Acts of kindness help us to feel more connected to others and a feeling of connection is important for our happiness.  By being generous we are more aware of the good in our lives and we develop compassion for others.  Being generous can make one feel better about oneself (unless they have an ulterior motive to gain something in return) and raise their self-esteem.  No matter how you slice it or dice it, generosity and gratitude lead to improved well-being.

So if you are out and about this weekend and happen to find some money, consider that it may not be lost but a gift to be paid forward.  And when you do, see how it affects your mood and well-being.


Mary Beth George, MEd, LPC, RD/LD

Self-Esteem Boosters for Kids and Teens

Wednesday, May 16th, 2012

Positive affirmations are simple little sayings we can tell ourselves to build self-esteem.  They are positive statements about our traits, abilities and qualities.  Recognizing our value on this planet and having a strong sense of who we are helps to develop a positive “can do” attitude.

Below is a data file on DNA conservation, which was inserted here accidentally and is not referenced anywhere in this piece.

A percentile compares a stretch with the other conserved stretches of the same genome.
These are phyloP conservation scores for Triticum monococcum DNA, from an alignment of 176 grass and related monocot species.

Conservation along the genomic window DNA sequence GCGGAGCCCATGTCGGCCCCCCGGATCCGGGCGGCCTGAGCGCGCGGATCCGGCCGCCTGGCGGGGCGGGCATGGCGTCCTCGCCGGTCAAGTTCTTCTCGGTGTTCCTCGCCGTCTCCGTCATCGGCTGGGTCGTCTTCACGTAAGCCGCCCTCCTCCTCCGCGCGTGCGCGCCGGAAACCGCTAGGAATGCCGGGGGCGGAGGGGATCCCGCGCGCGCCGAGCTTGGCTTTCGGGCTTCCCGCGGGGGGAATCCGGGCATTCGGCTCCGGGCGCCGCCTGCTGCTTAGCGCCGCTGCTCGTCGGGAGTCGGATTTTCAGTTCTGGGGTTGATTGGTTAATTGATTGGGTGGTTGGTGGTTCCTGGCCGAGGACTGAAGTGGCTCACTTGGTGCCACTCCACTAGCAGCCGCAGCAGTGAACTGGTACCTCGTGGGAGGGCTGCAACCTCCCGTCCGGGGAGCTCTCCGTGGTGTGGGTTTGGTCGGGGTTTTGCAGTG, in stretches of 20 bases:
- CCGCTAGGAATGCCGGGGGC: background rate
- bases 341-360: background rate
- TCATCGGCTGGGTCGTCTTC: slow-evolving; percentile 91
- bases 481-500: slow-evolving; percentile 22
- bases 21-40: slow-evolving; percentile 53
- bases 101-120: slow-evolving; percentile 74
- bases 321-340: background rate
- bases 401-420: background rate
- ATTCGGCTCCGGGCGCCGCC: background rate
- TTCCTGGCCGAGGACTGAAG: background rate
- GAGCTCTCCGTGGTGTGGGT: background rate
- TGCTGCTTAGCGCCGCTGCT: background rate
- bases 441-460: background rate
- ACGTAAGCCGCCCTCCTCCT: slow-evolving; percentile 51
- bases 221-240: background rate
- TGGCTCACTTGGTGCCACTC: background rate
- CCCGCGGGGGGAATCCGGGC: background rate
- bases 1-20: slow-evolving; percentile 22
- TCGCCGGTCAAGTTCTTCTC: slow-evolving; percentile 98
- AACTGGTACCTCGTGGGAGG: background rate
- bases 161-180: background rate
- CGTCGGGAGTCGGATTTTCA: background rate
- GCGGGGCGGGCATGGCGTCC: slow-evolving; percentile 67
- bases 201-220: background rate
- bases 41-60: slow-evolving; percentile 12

Most of us develop the bad habit of beating ourselves up over our mistakes and failures.  And we tend to listen to the teacher, coach or parent who belittles and criticizes us.  Often before we reach adulthood our self-esteem can be quite damaged and we find that all of our doubts and feelings of inferiority cast a dark spell on our confidence and identity.